There are pretty significant differences between the 3 vendors you mention, particularly where things like RDMA is concerned; Mellanox has done a good job at ROCEv2 for some time; Intel focused on iWARP which no one really used much, and just finally came out with a ROCEv2 NIC (the E810) recently. Broadcom completely sucks when it comes to RDMA, but has broad driver support across a lot of platforms (and claims to have a new NIC that can compete with Mellanox/Intel on ROCEv2 support).
Then there are things like crypto offload engines, TCP offload, ability to channelize a QSFP28 port into 2x50 or 4x25 (Intel can do this, Mellanox can't), ability to support 100Gb in 2x50Gb-PAM4 in addition to 4x25Gb-NRZ, ability to support different types and power levels of optics, etc.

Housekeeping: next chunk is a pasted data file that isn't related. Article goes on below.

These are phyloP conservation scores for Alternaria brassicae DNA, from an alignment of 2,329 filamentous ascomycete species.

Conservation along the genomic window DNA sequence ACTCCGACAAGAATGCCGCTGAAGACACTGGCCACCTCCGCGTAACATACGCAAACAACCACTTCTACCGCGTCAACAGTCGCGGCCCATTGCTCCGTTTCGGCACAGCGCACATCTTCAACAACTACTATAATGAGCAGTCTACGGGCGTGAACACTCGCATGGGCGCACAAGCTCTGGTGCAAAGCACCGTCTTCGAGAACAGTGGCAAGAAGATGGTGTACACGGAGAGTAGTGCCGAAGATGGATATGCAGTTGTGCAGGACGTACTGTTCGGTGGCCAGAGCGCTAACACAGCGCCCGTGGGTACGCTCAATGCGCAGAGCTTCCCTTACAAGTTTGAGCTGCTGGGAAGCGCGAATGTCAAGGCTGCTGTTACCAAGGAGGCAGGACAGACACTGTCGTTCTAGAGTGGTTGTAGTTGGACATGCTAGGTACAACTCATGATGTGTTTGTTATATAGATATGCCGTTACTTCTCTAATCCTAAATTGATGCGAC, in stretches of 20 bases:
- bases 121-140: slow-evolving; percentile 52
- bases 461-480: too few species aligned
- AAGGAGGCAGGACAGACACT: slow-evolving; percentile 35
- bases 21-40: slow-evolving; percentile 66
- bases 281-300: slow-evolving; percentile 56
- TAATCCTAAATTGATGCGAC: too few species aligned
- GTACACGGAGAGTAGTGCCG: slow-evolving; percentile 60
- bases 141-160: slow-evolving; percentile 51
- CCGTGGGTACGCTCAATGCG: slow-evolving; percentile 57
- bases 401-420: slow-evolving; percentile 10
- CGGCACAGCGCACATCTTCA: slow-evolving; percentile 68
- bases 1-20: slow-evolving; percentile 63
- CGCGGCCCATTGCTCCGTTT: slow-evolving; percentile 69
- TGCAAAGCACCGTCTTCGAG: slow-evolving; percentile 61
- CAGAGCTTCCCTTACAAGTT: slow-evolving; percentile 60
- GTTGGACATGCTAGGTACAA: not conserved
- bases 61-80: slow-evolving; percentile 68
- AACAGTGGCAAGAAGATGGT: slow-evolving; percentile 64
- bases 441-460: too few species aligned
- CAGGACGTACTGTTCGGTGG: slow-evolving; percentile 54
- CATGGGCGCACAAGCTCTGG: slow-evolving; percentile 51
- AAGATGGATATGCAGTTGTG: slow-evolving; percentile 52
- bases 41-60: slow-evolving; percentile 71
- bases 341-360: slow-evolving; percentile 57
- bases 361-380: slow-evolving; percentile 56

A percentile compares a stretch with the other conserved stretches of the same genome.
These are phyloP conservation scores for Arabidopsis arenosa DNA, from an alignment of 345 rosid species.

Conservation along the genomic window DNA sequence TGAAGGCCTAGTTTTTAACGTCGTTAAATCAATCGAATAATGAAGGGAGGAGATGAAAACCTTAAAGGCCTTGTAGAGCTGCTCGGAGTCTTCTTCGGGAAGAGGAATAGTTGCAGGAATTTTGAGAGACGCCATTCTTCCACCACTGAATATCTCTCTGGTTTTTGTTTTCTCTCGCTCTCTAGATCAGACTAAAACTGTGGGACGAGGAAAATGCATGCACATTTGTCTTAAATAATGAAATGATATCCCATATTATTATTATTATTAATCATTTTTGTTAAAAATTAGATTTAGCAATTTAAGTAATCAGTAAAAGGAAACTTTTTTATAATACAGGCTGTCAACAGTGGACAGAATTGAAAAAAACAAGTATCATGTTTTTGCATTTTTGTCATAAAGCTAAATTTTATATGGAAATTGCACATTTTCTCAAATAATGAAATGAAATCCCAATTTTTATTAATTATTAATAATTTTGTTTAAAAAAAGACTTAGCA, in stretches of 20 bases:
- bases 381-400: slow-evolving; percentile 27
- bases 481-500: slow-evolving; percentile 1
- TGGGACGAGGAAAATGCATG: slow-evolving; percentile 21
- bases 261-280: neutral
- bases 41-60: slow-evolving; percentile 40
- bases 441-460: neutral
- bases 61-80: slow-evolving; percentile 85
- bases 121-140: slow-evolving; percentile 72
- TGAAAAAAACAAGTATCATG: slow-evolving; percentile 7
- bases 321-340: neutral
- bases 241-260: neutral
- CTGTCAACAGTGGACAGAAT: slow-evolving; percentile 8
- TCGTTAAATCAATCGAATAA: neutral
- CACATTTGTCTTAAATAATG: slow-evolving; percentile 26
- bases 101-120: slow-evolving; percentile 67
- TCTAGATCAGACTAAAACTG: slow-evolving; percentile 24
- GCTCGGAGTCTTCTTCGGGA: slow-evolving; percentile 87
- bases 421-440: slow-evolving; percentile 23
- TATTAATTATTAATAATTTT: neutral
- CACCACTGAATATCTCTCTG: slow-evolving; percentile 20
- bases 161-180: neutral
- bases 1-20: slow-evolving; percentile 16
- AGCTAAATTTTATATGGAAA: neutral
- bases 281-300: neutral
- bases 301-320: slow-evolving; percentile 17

And then, a lot of the 2x 100Gb NICs are only 100Gb NICs, but with 2 ports for redundancy. That's not a failure of design, it's written right in the spec sheets for the NIC. So it can push 100Gb on one port or the other, or 50Gb (maybe 60+, but not 100) on both ports simultaneously (even though the link speed is 100Gb). So you have to understand the use case and the hardware when choosing a NIC, and a lot of people don't. A lot of people just say "I need a 100Gb NIC, let me grab this Broadcom because it's cheaper" and it really might not work well for their use case.
The fact Microsoft is acknowledging this and addressing it should probably be considered a good thing.